Now if you want to educate folks on the issues, develop a moral guideline for "ethical use of AI" then great. But don't be fooled, you won't be able to force anybody who doesn't want to play along with your rules to fall in line. How do I know? We have all sorts of unethical "research" done in the name of science in the past including dissecting living human beings who didn't volunteer for research purposes (some of WWII's Holocaust victims).

Power to you, but 30 million seems to be a bit steep for producing a set of moral and ethical guidelines for AI research and applications.. Maybe you can spend some on PR campaigns?

Comment Re:"Grandfathered" (Score 1) 58

I don't think that word means what AT&T thinks it means.

Old gets expensive.. That's what it means...

The market is apparently moving away from "unlimited" data plans now that the transfer rates are above ISDN limits....I guess the carriers are starting to realize that bandwidth/data transfer costs money and the only folks who are still on their "grandfather's" data plan are soaking up more than their share of the costs for little or no profit.

All these "grandfathered" plans should never have existed... AT&T was stupid to set any of the terms of a deal in stone for life. Any contract attorney would advise you NOT to do that. Apparently AT&T didn't listen to their lawyers or figured the good press now out weighs the eventual bad press later. I guess they can drive off users on these plans if they keep bumping up the rates.... But If I was them, I'd not do this creeping drip drip $5 ever six months thing and just announce that starting in 2 months it's going to be $1,000/month per device....

Comment Re:So, it's okay to pollute... (Score 1) 126

They spent the money long before they even suspected it was coming, before anybody at VW even thought about trying to cheat....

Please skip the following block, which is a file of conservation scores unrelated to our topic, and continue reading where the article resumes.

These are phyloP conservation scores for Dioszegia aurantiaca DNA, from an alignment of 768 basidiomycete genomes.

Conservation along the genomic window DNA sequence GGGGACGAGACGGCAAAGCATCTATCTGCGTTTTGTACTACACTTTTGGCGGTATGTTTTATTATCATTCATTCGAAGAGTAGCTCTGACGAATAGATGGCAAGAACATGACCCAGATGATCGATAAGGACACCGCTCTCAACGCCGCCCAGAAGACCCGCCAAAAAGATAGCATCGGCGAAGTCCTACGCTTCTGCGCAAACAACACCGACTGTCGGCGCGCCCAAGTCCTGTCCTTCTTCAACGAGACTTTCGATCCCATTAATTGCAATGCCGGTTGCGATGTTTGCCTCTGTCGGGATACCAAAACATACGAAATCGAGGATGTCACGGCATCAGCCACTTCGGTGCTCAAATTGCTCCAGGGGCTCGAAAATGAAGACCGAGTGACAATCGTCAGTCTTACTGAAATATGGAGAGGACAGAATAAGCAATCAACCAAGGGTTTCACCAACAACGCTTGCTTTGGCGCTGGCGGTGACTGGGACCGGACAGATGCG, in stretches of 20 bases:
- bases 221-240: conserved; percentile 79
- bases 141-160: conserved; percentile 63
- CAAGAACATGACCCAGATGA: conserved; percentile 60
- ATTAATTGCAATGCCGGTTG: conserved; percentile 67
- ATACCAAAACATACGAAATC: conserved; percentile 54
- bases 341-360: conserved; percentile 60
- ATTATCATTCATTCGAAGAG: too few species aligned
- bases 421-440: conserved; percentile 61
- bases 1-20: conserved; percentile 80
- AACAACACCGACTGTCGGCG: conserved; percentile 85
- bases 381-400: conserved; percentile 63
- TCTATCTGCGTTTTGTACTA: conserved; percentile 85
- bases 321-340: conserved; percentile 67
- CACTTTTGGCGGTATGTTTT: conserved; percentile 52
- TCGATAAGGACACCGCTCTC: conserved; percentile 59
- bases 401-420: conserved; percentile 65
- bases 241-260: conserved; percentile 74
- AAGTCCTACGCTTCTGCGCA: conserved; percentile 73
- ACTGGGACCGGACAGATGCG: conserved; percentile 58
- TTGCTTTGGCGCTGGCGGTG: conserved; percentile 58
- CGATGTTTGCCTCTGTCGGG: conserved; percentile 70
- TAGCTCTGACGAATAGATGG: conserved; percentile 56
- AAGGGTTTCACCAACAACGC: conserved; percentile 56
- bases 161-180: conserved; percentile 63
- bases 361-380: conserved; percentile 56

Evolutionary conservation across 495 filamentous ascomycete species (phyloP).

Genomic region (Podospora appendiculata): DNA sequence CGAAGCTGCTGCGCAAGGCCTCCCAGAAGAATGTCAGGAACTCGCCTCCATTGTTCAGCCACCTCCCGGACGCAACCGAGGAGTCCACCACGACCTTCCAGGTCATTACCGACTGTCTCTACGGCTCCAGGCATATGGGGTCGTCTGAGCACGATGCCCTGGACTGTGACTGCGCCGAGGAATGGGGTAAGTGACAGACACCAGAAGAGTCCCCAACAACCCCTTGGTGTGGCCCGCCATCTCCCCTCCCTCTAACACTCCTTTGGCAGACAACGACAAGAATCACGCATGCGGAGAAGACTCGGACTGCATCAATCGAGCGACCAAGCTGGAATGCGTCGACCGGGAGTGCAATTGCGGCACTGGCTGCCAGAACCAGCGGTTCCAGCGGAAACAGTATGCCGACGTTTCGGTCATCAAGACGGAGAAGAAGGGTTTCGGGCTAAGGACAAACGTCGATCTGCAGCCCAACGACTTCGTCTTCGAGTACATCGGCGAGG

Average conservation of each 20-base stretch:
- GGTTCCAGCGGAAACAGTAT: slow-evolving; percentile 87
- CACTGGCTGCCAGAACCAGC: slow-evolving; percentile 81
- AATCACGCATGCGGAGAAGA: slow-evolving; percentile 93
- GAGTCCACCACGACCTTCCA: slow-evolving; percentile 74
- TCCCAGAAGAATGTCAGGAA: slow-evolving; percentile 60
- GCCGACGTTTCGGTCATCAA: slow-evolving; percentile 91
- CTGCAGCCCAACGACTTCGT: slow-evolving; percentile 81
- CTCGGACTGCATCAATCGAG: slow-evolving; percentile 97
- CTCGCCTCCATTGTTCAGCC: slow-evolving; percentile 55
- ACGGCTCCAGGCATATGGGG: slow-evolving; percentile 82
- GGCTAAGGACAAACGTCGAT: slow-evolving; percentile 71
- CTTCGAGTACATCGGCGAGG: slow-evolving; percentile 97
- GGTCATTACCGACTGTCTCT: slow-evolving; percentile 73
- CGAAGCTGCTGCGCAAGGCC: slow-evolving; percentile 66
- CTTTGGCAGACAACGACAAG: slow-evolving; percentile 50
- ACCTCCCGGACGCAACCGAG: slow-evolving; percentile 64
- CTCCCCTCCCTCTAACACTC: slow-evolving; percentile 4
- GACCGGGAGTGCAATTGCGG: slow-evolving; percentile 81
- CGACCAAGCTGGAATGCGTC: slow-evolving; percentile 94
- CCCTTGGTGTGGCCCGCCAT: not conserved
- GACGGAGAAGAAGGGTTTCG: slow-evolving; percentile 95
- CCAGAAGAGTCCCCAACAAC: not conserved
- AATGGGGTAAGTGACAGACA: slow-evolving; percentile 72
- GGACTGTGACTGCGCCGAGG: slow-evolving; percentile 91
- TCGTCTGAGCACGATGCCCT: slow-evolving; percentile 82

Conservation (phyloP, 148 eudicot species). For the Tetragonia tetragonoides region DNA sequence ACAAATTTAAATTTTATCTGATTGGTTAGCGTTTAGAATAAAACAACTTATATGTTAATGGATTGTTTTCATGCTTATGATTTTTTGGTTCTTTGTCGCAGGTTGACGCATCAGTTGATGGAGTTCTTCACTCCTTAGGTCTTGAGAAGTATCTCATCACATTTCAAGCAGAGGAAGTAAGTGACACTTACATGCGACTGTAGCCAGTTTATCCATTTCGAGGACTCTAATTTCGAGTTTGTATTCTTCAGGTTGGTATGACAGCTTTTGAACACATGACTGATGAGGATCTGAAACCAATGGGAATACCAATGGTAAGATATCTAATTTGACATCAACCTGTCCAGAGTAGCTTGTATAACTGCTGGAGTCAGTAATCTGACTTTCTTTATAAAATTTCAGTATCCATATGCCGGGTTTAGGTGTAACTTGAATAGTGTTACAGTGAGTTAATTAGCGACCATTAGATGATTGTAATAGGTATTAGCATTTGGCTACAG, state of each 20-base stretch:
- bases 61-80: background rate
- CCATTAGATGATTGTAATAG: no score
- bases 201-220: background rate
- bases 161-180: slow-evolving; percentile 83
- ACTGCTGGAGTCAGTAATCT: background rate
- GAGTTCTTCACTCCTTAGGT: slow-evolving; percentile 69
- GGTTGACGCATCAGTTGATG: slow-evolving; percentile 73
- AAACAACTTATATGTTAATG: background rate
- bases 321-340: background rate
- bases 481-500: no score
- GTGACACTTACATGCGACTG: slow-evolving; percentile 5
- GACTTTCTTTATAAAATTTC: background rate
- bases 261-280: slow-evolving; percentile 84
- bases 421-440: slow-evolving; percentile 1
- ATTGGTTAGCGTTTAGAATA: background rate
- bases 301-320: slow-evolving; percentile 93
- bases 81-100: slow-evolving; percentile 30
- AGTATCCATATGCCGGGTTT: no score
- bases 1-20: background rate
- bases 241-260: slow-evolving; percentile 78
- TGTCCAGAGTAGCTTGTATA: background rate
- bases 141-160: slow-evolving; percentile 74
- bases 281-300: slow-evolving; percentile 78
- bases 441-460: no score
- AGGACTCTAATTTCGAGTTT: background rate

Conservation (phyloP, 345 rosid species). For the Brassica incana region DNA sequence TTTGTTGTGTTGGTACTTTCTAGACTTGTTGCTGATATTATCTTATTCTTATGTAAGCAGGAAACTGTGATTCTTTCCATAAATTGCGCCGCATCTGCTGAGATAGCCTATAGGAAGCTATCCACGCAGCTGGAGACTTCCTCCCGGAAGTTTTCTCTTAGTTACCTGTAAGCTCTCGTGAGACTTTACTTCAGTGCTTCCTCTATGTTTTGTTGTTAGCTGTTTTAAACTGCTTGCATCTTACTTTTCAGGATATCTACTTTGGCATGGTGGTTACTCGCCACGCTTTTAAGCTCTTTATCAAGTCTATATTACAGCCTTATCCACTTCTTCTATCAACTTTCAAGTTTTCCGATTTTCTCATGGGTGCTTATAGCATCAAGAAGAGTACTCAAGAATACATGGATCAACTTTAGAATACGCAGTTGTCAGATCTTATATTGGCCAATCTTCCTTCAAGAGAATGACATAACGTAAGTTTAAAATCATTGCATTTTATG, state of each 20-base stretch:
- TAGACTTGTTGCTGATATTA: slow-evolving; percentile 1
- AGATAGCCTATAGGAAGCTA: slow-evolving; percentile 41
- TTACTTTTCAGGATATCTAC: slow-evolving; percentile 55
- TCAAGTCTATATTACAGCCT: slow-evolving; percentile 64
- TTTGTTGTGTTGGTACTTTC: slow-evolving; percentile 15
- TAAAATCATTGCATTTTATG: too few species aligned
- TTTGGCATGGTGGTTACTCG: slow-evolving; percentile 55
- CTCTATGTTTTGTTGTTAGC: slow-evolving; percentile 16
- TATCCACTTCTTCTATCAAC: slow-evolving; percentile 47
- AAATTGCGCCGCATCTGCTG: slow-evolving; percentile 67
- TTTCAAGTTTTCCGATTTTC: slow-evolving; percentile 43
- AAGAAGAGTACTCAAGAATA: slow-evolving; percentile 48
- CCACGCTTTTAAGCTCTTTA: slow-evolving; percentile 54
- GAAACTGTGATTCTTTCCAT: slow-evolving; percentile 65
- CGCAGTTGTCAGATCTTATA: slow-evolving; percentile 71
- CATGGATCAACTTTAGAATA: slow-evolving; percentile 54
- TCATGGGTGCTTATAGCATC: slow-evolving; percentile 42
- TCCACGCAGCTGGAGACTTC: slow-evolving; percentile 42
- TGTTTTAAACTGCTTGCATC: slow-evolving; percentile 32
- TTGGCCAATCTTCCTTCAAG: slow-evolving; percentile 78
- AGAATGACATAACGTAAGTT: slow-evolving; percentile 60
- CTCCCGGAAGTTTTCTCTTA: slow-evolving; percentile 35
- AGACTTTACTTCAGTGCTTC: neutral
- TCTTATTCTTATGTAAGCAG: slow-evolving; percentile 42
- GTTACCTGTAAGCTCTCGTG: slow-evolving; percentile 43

Actually, I believe that some of this settlement is an agreement to buy back the affected vehicles from their current owners (less mileage and depreciation of course). So the government won't ever get their hands on a good part of this money.

Comment What about limiting bandwidth? (Score 1) 196

So.. Are we moving beyond simple throttling and are throwing unprofitable but paying customers over the side because they use too much of their "unlimited" data transfer limits? You idiots, just institute progressive throttles on your "problem" paying customers until they start switching, but DON'T announce it to the world. Either that, or start raising rates for these customers.... Oh wait, you locked them into long term contracts? Live with it, pay them to leave or what have you, but it's YOUR mistake to deal with not your customer's...

Why am I not surprised this is Verizon? Hmm?

Comment Re:Who cares? (Score 1) 121

The difference here is mostly in the taxes, not the actual cost of the gasoline or diesel fuel. In some places, fuel is more expensive because it's more costly to ship and store, but the majority of the price difference is about taxes.

So, how is the difference in taxes charged the end customer equate to a subsidy?